Norwegian Holiday

Exactly one year ago to the day my Dad and I made the trip to an island called Vaeroy at the tip Norway’s Lofoten island chain, inspired by Henry Gilbey’s TV show we were to spend six days fishing for cod,coalies and halibut with the same guide on the same water at the Swedish Fishing Camp run by Wild Water Fishing. I got their website address from the side of the boat and we went for a package that included all fishing, tackle, flotation suits and food. We had to make our own way to the island which meant two flights, a train journey and ended with a 40 minute helicopter flight - a first for both of us.
On the boat
On the first morning over breakfast our guide, Kristian, explained that we would be starting off with a day of cod fishing, jigging large rubber shads of 10oz and about 12 inches long in the waters around the island. We boarded the boat buzzing with anticipation and after about a half an hour motor Kristian said that we should drop down. On the very first drop in Around 80ft of water my Dad had a hit with the first lift of the shad and after a tough battle he boated a PB cod of 37lbs. The rest of the day was spent fishing in various areas with lots of cod between 10 and 25lbs but nothing to beat the monster which my old man landed.
A tremendous cod is boated
As the weather was abnormally calm Kristian decided that we would spend the next three days trying for halibut in an area known as the Maelstrom - a mile wide channel between two islands where the tide raced through at around 6 or 7 knots. Here we were fishing with 20-30 class boat rods with rock solid Penn TRQ lever drag reels loaded with 65lb Berkley Whiplash again with large shads this time around 14 inches long and weighing between 400 and 500 grams. The trick was to work the shad around ten feet off the bottom (with the aid of the fish finder) and wait for a fish the size of a dining table to rise up and hammer the lure. Over the next three days we caught and released several halibut, my biggest was a small but pleasing 40lber however my Dad stole the show with three over 150lb topped by one of 180lb. The halibut fishing was a little slower than the cod fishing but the buzz of seeing these fish screaming line off a drag you cannot budge by hand and sounding to the bottom several times during the fight kept you going. A Swedish lad on one of the self drive boats landed and released the biggest of the week, estimated at 100kg , we had the pleasure of seeing it landed, photographed and returned, absolutely awesome.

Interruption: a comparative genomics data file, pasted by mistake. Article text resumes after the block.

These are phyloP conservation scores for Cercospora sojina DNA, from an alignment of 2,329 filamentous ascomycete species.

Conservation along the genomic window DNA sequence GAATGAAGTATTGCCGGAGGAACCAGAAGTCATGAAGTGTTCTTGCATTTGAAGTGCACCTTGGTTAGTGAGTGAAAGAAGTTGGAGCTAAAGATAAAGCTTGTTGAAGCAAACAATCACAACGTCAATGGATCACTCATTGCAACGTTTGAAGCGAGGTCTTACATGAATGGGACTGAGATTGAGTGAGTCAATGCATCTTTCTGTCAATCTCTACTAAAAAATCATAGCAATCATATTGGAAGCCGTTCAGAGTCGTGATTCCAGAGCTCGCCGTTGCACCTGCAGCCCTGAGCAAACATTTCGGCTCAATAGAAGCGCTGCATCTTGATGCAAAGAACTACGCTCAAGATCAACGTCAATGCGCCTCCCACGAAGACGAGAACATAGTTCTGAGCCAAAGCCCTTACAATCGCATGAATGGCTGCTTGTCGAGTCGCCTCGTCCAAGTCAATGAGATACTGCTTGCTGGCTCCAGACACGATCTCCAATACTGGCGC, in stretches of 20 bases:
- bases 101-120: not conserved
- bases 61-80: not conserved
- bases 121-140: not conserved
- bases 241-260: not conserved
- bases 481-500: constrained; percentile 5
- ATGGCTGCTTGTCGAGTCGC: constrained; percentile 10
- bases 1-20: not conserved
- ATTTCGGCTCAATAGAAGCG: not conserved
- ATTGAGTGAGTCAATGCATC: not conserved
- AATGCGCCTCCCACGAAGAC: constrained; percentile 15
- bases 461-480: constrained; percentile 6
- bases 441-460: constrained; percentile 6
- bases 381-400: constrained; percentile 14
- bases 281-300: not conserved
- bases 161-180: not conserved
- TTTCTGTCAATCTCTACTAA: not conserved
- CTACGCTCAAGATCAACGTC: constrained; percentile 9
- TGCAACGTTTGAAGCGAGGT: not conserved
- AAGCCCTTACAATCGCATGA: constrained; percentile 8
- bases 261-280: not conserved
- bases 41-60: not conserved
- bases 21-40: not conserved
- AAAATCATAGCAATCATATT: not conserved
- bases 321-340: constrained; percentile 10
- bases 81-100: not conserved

The huge Halibut
The highlight of the week was definitely the Coalie fishing, having done plenty of Pollack fishing we had an idea of what to expect......or so we thought. A much longer boat ride than normal took us to an area of underwater mountains which held lots of small Coalies, perfect feeding ground for big Coalfish. This time we were rigged up with Shimano jigging rods, Penn Sargus reels loaded with 50lb Berkley Whiplash and Storm giant jigging shad at the business end. We let the shad hit the bottom, some 30-90 feet below us and then reel back up as fast as we could, after a couple of drops my Dads reel screamed as braid was ripped off by an angry fish and after a few minutes he boated a cracking Coalie of around 18lbs. It was not long until I had my first contact with an angry Coalie which hit the lure three times on the way up before engulfing it just twenty feet below the boat, the fight was absolutely fabulous and eventually Kristian lifted in a corking 32lb fish into the boat. The action was non stop with lots of fish in the 20-30 lb bracket and all on heavy spinning gear, fantastic.
Cracking Coalfish
All too soon the holiday was over and we had to make the long journey home but what a holiday !!!! The memories will live long and although not cheap (£9 a pint can put you off your beer !!!) I would recommend this to any body who fancies some of the best sea fishing in Europe.
We carry a good range of pirks and shads for Norwegian fishing as well as a superb selection of rods and reels to suit any budget, so if you need any advice or want to purchase the necessary gear get in touch.


  1. Well done lads, some real belters there!!


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